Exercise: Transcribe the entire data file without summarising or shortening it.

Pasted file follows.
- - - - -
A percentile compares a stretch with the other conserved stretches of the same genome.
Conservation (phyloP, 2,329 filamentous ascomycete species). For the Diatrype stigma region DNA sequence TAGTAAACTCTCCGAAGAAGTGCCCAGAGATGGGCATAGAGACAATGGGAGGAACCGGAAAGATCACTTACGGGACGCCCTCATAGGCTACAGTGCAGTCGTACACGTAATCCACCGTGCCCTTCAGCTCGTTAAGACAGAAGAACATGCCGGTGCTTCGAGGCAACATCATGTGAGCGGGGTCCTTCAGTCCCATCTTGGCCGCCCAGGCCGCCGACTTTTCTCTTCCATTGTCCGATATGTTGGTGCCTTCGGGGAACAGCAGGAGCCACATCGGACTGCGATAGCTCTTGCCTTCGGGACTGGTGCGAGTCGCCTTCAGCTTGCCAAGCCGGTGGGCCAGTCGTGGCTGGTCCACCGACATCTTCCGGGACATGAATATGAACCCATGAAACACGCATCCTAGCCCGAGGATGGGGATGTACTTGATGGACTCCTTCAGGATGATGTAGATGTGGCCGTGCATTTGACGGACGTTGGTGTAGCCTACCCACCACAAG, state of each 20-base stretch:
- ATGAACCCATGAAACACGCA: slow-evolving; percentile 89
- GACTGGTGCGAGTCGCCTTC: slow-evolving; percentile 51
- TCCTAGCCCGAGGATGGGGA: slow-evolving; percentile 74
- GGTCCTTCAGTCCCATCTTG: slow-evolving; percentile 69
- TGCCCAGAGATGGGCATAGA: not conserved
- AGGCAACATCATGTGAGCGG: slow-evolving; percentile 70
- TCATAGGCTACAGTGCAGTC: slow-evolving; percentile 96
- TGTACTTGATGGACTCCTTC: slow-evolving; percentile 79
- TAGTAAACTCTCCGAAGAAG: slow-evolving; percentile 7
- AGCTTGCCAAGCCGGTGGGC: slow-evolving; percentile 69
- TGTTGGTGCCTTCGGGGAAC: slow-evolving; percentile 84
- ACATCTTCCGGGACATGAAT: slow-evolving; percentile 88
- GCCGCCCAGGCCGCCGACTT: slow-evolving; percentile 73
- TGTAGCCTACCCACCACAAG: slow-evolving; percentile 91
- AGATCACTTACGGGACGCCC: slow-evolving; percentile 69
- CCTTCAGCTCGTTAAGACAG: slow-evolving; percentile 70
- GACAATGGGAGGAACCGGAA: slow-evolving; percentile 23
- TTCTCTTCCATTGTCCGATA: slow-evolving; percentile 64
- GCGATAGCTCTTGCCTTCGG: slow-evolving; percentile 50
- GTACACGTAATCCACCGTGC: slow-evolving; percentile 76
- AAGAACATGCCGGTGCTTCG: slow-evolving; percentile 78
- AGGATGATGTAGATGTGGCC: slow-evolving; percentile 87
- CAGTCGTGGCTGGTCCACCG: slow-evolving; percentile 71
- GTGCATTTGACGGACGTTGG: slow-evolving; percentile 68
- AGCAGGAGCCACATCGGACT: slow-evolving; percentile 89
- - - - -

A percentile compares a stretch with the other conserved stretches of the same genome.
Conservation (phyloP, 2,329 filamentous ascomycete species). For the Diatrype stigma region DNA sequence TAGTAAACTCTCCGAAGAAGTGCCCAGAGATGGGCATAGAGACAATGGGAGGAACCGGAAAGATCACTTACGGGACGCCCTCATAGGCTACAGTGCAGTCGTACACGTAATCCACCGTGCCCTTCAGCTCGTTAAGACAGAAGAACATGCCGGTGCTTCGAGGCAACATCATGTGAGCGGGGTCCTTCAGTCCCATCTTGGCCGCCCAGGCCGCCGACTTTTCTCTTCCATTGTCCGATATGTTGGTGCCTTCGGGGAACAGCAGGAGCCACATCGGACTGCGATAGCTCTTGCCTTCGGGACTGGTGCGAGTCGCCTTCAGCTTGCCAAGCCGGTGGGCCAGTCGTGGCTGGTCCACCGACATCTTCCGGGACATGAATATGAACCCATGAAACACGCATCCTAGCCCGAGGATGGGGATGTACTTGATGGACTCCTTCAGGATGATGTAGATGTGGCCGTGCATTTGACGGACGTTGGTGTAGCCTACCCACCACAAG, state of each 20-base stretch:
- ATGAACCCATGAAACACGCA: slow-evolving; percentile 89
- GACTGGTGCGAGTCGCCTTC: slow-evolving; percentile 51
- TCCTAGCCCGAGGATGGGGA: slow-evolving; percentile 74
- GGTCCTTCAGTCCCATCTTG: slow-evolving; percentile 69
- TGCCCAGAGATGGGCATAGA: not conserved
- AGGCAACATCATGTGAGCGG: slow-evolving; percentile 70
- TCATAGGCTACAGTGCAGTC: slow-evolving; percentile 96
- TGTACTTGATGGACTCCTTC: slow-evolving; percentile 79
- TAGTAAACTCTCCGAAGAAG: slow-evolving; percentile 7
- AGCTTGCCAAGCCGGTGGGC: slow-evolving; percentile 69
- TGTTGGTGCCTTCGGGGAAC: slow-evolving; percentile 84
- ACATCTTCCGGGACATGAAT: slow-evolving; percentile 88
- GCCGCCCAGGCCGCCGACTT: slow-evolving; percentile 73
- TGTAGCCTACCCACCACAAG: slow-evolving; percentile 91
- AGATCACTTACGGGACGCCC: slow-evolving; percentile 69
- CCTTCAGCTCGTTAAGACAG: slow-evolving; percentile 70
- GACAATGGGAGGAACCGGAA: slow-evolving; percentile 23
- TTCTCTTCCATTGTCCGATA: slow-evolving; percentile 64
- GCGATAGCTCTTGCCTTCGG: slow-evolving; percentile 50
- GTACACGTAATCCACCGTGC: slow-evolving; percentile 76
- AAGAACATGCCGGTGCTTCG: slow-evolving; percentile 78
- AGGATGATGTAGATGTGGCC: slow-evolving; percentile 87
- CAGTCGTGGCTGGTCCACCG: slow-evolving; percentile 71
- GTGCATTTGACGGACGTTGG: slow-evolving; percentile 68
- AGCAGGAGCCACATCGGACT: slow-evolving; percentile 89